El Terronal-La Peña Mines
La Peña, Mieres
This deposit represented the most important mercury mining development in Asturias, whose benefits lasted for about 130 years. Even today, the old and greatly deteriorated headframe is still visible.
The mining field of El Terronal-La Peña, located around one kilometer to the north of Mieres, has been the most remarkable Asturian mercurial environment. This is the region where this liquid metal was exploited the most.
The first mercury record in Asturias was presented on September 26, 1838 by Manuel García Argüelles, the Cathedral's canon. It was located in La Peña area. However, when the clergyman died, a long dispute arose between his heirs, so that the delimitation of the "La Peña" property concession could not be carried out until June 12, 1843.
Back then, two companies were working on this field: La Unión Asturiana, which made use of this deposit in Mieres producing between 4,000 and 4,500 quintals of cinnabar per month (about 960 jars per year), and El Porvenir de Asturias, which owned mining developments encompassing El Terronal and La Peña territories and producing about half the amount of cinnabar than La Unión Asturiana.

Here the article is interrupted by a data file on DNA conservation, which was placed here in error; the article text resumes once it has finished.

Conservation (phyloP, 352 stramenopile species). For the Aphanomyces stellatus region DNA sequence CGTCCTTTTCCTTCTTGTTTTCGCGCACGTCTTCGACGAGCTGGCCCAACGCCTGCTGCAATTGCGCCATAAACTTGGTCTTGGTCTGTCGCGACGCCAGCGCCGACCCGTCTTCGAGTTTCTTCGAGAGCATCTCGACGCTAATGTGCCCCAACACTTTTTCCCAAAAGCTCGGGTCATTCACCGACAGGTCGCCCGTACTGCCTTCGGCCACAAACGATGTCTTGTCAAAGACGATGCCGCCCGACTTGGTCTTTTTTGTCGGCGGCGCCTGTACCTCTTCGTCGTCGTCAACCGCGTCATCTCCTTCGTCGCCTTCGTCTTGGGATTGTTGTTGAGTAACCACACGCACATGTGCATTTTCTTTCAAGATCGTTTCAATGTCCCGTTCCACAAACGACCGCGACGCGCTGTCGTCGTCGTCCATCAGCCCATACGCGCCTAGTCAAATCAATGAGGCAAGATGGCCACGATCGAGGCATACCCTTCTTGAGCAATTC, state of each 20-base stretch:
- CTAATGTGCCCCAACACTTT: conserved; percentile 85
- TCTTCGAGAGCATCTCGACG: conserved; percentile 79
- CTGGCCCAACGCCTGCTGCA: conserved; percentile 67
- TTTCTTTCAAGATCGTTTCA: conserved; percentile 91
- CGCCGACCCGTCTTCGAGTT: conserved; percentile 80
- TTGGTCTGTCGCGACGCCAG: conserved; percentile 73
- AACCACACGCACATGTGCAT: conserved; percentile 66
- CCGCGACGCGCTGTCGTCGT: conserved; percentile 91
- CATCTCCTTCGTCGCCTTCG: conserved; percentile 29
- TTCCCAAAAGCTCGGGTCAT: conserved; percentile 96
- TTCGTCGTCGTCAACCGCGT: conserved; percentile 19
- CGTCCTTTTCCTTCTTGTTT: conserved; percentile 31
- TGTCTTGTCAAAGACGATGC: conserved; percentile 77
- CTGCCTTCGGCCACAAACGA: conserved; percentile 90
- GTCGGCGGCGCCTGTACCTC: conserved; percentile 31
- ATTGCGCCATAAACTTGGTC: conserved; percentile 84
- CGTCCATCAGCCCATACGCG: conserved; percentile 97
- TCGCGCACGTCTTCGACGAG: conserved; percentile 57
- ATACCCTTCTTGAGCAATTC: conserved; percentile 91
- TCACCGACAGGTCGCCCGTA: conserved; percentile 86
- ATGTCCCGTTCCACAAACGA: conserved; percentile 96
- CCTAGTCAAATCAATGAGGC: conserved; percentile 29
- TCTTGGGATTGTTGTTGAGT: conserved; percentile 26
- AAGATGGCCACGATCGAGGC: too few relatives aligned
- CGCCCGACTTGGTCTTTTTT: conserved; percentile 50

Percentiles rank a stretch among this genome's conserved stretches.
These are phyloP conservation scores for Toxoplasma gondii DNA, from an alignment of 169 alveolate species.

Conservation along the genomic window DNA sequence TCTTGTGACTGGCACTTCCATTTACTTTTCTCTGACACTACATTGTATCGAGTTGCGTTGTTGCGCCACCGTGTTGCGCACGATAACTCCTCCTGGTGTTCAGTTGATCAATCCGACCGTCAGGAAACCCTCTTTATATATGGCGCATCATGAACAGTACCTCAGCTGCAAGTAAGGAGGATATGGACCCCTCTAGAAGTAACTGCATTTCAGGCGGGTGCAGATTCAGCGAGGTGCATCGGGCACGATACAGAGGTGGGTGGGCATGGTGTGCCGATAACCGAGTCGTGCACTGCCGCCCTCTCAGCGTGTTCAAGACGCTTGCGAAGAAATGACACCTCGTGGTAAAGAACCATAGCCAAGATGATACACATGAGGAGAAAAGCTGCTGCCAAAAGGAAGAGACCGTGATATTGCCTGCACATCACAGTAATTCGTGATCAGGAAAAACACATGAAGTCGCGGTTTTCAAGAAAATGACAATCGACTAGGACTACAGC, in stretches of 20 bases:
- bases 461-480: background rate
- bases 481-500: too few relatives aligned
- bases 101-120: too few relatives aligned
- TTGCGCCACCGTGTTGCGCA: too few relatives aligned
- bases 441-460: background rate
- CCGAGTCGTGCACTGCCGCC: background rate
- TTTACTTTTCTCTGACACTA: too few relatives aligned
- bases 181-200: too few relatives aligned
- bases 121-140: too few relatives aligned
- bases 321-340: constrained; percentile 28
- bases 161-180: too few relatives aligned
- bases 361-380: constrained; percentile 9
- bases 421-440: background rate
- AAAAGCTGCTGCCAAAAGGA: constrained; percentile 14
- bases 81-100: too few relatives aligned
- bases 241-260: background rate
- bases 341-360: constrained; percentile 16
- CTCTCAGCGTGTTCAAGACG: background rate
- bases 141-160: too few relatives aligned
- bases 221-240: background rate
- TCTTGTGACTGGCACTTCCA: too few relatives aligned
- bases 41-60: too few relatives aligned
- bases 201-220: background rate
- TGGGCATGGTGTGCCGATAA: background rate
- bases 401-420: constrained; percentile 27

By 1872, El Porvenir began to sink La Peña shaft and in 1908 The Oviedo Mercury Mines took over. Then, it was replaced by the Astur Belga company in 1947, which resumed operations. The old headframe and the extraction machinery of this shaft were replaced in 1953.
The mineral is distributed in six conglomerate and breccioid parts (called Esperanza, Aumento a Peña, Brecha Nueva, Peña 1, Peña 2 and Stol), disposed in a lenticular morphology following a complex anticlinal structure, within the stratigraphical series of the productive Carboniferous.
The cinnabar is unevenly spread (both dispersed and in small veins) fitting in the above-mentioned levels of conglomerate and breccioid. A greater concentration of ore is found with an increase in organic matter and carbonates in the detrital matrix. In addition to the main sulphur, there are others which appear occasionally (metacinnabar, pyrite, sphalerite, galena, stibnite, marcasite) and, exceptionally, native gold.
Carlos Luque Cabal y Manuel Gutiérrez Claverol